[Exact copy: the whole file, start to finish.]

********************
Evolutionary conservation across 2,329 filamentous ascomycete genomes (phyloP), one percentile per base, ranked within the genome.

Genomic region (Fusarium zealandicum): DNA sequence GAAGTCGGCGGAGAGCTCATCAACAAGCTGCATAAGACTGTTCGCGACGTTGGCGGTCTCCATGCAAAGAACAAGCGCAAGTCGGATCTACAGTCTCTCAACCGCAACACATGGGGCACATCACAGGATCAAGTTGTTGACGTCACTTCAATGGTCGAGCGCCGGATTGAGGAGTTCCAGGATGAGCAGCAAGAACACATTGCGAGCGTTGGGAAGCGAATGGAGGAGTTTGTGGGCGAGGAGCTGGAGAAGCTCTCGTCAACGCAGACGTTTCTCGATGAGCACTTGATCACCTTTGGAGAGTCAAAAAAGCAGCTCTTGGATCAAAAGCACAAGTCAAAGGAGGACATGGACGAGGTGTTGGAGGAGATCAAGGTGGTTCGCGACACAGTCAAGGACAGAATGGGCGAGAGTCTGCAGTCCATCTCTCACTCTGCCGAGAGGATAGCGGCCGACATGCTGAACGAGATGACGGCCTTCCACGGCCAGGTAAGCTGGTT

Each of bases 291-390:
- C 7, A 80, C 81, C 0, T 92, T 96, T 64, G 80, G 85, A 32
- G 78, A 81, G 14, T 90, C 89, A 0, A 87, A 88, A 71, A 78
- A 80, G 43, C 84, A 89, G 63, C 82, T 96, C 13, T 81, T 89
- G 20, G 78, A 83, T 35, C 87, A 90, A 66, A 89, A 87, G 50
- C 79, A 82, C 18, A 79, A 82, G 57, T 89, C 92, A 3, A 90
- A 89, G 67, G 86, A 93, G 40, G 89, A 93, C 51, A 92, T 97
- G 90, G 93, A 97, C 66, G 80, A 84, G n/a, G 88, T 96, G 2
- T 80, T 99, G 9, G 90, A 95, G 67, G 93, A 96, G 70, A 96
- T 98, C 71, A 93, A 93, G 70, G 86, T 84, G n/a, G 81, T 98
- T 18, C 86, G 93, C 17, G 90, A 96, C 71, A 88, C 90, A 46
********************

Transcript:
Evolutionary conservation across 2,329 filamentous ascomycete genomes (phyloP), one percentile per base, ranked within the genome.

Genomic region (Fusarium zealandicum): DNA sequence GAAGTCGGCGGAGAGCTCATCAACAAGCTGCATAAGACTGTTCGCGACGTTGGCGGTCTCCATGCAAAGAACAAGCGCAAGTCGGATCTACAGTCTCTCAACCGCAACACATGGGGCACATCACAGGATCAAGTTGTTGACGTCACTTCAATGGTCGAGCGCCGGATTGAGGAGTTCCAGGATGAGCAGCAAGAACACATTGCGAGCGTTGGGAAGCGAATGGAGGAGTTTGTGGGCGAGGAGCTGGAGAAGCTCTCGTCAACGCAGACGTTTCTCGATGAGCACTTGATCACCTTTGGAGAGTCAAAAAAGCAGCTCTTGGATCAAAAGCACAAGTCAAAGGAGGACATGGACGAGGTGTTGGAGGAGATCAAGGTGGTTCGCGACACAGTCAAGGACAGAATGGGCGAGAGTCTGCAGTCCATCTCTCACTCTGCCGAGAGGATAGCGGCCGACATGCTGAACGAGATGACGGCCTTCCACGGCCAGGTAAGCTGGTT

Each of bases 291-390:
- C 7, A 80, C 81, C 0, T 92, T 96, T 64, G 80, G 85, A 32
- G 78, A 81, G 14, T 90, C 89, A 0, A 87, A 88, A 71, A 78
- A 80, G 43, C 84, A 89, G 63, C 82, T 96, C 13, T 81, T 89
- G 20, G 78, A 83, T 35, C 87, A 90, A 66, A 89, A 87, G 50
- C 79, A 82, C 18, A 79, A 82, G 57, T 89, C 92, A 3, A 90
- A 89, G 67, G 86, A 93, G 40, G 89, A 93, C 51, A 92, T 97
- G 90, G 93, A 97, C 66, G 80, A 84, G n/a, G 88, T 96, G 2
- T 80, T 99, G 9, G 90, A 95, G 67, G 93, A 96, G 70, A 96
- T 98, C 71, A 93, A 93, G 70, G 86, T 84, G n/a, G 81, T 98
- T 18, C 86, G 93, C 17, G 90, A 96, C 71, A 88, C 90, A 46